What does Oedipus Rex say about nature and fate?
One of the key concepts and themes within Oedipus Rex is the concept of fate (the divine will of the Gods) and that of the choices and actions of individuals. Clearly the prophecies that oracles make in the play is a central focus throughout the play. Yet equally we can see that man's ability to change his future through his own choices and decisions is explored as well. Interesting question when you think about it - do you think your future is already mapped out for you or do you think there are an infinite number of futures which are dependent on decisions that you make?
Of course, in Oedipus Rex, we see the triumph of fate over free-will. In spite of all he does to be a good king and to protect his throne, eventually he is forced to concede that the power of fate is stronger than the power of free will.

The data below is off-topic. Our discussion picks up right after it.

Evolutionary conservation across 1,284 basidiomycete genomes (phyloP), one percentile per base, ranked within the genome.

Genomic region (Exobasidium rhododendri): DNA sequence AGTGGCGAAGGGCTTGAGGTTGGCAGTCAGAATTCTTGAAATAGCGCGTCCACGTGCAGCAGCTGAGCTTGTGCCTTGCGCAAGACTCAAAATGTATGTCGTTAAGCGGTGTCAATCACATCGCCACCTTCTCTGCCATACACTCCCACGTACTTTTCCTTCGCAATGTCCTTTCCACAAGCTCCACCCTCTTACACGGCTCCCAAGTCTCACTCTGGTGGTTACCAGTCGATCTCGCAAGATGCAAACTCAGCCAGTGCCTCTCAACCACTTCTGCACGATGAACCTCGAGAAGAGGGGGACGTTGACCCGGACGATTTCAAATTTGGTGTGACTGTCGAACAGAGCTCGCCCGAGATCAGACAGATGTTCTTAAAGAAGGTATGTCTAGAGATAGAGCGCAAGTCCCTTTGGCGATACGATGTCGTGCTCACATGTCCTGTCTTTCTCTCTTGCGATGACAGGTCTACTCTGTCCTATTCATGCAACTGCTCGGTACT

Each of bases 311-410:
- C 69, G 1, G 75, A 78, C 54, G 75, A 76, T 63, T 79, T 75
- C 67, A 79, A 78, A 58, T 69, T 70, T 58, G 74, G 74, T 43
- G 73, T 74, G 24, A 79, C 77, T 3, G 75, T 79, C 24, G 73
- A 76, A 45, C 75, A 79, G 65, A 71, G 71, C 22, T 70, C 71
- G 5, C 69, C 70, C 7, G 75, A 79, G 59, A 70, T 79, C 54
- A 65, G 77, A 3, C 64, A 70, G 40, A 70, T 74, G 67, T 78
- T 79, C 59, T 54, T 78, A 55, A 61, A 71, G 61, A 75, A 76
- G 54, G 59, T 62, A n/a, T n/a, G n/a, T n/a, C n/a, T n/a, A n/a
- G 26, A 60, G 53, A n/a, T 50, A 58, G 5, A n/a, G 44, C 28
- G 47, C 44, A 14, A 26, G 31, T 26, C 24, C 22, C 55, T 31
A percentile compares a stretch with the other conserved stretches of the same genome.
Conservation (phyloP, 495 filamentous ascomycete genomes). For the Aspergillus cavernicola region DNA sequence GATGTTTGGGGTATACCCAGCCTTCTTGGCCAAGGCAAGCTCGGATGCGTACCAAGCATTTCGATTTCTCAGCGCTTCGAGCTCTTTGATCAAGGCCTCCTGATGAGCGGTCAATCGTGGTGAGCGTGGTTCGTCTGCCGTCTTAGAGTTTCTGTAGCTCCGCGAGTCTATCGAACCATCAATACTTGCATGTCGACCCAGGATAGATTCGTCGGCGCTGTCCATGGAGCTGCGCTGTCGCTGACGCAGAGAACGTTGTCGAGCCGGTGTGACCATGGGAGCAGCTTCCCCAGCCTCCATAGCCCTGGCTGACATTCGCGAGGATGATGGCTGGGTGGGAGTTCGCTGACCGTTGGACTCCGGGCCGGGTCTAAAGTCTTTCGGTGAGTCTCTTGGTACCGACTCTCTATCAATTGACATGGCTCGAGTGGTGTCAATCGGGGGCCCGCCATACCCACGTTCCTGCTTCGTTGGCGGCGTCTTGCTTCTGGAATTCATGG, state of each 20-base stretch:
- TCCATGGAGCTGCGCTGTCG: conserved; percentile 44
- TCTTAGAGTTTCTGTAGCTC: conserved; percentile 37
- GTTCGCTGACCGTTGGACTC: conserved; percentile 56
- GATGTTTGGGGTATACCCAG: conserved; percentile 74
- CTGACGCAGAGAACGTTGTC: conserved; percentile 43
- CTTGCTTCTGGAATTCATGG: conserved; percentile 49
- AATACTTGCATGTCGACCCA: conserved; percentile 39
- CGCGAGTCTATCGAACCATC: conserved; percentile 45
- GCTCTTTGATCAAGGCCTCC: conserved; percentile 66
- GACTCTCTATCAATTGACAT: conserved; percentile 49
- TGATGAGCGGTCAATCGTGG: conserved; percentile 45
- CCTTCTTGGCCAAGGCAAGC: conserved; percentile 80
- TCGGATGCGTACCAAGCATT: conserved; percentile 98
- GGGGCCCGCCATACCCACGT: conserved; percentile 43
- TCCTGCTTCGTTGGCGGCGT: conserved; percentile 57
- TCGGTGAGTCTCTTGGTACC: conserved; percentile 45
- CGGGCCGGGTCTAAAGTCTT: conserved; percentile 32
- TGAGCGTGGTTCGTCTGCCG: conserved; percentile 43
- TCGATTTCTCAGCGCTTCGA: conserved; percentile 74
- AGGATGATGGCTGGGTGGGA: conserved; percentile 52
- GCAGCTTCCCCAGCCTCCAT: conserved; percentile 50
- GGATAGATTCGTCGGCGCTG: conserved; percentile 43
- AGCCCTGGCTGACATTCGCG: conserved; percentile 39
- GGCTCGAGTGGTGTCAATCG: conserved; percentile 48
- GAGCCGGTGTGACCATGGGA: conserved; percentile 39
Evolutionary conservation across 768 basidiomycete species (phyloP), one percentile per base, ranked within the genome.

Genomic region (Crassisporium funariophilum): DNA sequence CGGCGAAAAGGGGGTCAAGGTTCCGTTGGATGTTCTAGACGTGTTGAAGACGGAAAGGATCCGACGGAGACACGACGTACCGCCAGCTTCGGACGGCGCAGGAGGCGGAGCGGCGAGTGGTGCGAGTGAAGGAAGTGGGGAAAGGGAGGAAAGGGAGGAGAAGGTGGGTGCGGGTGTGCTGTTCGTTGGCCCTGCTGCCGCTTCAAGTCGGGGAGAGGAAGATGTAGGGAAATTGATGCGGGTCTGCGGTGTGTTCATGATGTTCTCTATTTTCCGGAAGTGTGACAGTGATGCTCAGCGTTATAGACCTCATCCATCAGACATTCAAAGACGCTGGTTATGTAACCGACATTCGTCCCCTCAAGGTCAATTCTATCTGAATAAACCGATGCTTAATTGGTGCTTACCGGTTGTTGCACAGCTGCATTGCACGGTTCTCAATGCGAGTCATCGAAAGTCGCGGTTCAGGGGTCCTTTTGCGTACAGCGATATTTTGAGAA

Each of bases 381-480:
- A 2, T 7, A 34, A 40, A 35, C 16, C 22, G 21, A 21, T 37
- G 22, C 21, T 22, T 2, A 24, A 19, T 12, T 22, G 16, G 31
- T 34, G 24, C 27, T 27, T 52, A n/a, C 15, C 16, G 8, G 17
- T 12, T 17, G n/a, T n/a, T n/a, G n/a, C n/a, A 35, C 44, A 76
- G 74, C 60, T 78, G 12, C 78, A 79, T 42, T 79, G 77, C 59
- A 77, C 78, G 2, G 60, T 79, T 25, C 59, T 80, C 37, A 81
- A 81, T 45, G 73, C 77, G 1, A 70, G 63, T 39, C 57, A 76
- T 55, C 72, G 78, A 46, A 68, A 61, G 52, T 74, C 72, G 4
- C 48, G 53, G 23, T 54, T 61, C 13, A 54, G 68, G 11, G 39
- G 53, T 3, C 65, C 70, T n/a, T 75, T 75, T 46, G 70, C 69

Arguably, that what Sophocles is talking about that fate is not up to the person, it is the divine will of the God's.
The Ancient Greeks did not believe that fate was determined by the person, rather it was up to the God's. That is why no matter what steps Oedipus took, he was doomed to make the same mistake. Whether he knew it or not, even after persuing his investigation into the death of Laius, he had still married his mother, killed his father and bore children, so it could be argued that the discovery was always going to happen.
Fate is the divine will of the gods, and to believe otherwise in the Ancient world was considered hubris and an insult to the Gods. Which is why Euripedes was so controversial, but I shall leave that for another day.
It won't let me reference books so:
Antigone; Oedipus the King; Electra; (translated by H.D.F. Kitto; edited with an introduction and notes by Edith Hall. Oxford : Oxford University Press, 1994